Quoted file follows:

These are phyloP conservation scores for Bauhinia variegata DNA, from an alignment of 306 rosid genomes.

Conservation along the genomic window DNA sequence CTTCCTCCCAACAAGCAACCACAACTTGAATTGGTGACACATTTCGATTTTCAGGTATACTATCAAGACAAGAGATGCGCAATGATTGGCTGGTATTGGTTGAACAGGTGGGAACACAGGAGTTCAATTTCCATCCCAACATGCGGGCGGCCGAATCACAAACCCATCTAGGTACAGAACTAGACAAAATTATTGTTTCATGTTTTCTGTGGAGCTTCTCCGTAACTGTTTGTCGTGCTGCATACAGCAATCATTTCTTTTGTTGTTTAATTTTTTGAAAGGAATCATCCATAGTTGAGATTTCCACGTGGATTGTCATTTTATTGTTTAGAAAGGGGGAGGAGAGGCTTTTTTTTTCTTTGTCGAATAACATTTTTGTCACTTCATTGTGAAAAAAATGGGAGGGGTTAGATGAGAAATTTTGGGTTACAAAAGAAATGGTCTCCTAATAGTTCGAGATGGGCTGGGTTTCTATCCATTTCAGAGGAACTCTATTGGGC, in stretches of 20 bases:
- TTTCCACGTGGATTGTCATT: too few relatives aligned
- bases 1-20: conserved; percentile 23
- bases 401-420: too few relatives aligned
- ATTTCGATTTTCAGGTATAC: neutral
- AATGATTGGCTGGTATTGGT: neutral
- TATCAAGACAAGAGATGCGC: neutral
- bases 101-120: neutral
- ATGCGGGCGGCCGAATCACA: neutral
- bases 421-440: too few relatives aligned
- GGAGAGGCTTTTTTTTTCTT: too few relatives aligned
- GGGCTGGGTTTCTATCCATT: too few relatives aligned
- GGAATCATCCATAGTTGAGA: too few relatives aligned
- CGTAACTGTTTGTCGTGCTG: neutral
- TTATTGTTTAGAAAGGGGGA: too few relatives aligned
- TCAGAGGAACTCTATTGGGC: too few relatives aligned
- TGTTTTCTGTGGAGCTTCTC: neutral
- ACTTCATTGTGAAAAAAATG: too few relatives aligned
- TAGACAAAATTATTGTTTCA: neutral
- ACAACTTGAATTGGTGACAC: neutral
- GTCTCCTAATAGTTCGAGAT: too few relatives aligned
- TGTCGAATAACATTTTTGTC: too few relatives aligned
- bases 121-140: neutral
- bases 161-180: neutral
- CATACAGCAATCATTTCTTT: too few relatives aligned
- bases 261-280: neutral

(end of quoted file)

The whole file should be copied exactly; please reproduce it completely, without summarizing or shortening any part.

These are phyloP conservation scores for Bauhinia variegata DNA, from an alignment of 306 rosid genomes.

Conservation along the genomic window DNA sequence CTTCCTCCCAACAAGCAACCACAACTTGAATTGGTGACACATTTCGATTTTCAGGTATACTATCAAGACAAGAGATGCGCAATGATTGGCTGGTATTGGTTGAACAGGTGGGAACACAGGAGTTCAATTTCCATCCCAACATGCGGGCGGCCGAATCACAAACCCATCTAGGTACAGAACTAGACAAAATTATTGTTTCATGTTTTCTGTGGAGCTTCTCCGTAACTGTTTGTCGTGCTGCATACAGCAATCATTTCTTTTGTTGTTTAATTTTTTGAAAGGAATCATCCATAGTTGAGATTTCCACGTGGATTGTCATTTTATTGTTTAGAAAGGGGGAGGAGAGGCTTTTTTTTTCTTTGTCGAATAACATTTTTGTCACTTCATTGTGAAAAAAATGGGAGGGGTTAGATGAGAAATTTTGGGTTACAAAAGAAATGGTCTCCTAATAGTTCGAGATGGGCTGGGTTTCTATCCATTTCAGAGGAACTCTATTGGGC, in stretches of 20 bases:
- TTTCCACGTGGATTGTCATT: too few relatives aligned
- bases 1-20: conserved; percentile 23
- bases 401-420: too few relatives aligned
- ATTTCGATTTTCAGGTATAC: neutral
- AATGATTGGCTGGTATTGGT: neutral
- TATCAAGACAAGAGATGCGC: neutral
- bases 101-120: neutral
- ATGCGGGCGGCCGAATCACA: neutral
- bases 421-440: too few relatives aligned
- GGAGAGGCTTTTTTTTTCTT: too few relatives aligned
- GGGCTGGGTTTCTATCCATT: too few relatives aligned
- GGAATCATCCATAGTTGAGA: too few relatives aligned
- CGTAACTGTTTGTCGTGCTG: neutral
- TTATTGTTTAGAAAGGGGGA: too few relatives aligned
- TCAGAGGAACTCTATTGGGC: too few relatives aligned
- TGTTTTCTGTGGAGCTTCTC: neutral
- ACTTCATTGTGAAAAAAATG: too few relatives aligned
- TAGACAAAATTATTGTTTCA: neutral
- ACAACTTGAATTGGTGACAC: neutral
- GTCTCCTAATAGTTCGAGAT: too few relatives aligned
- TGTCGAATAACATTTTTGTC: too few relatives aligned
- bases 121-140: neutral
- bases 161-180: neutral
- CATACAGCAATCATTTCTTT: too few relatives aligned
- bases 261-280: neutral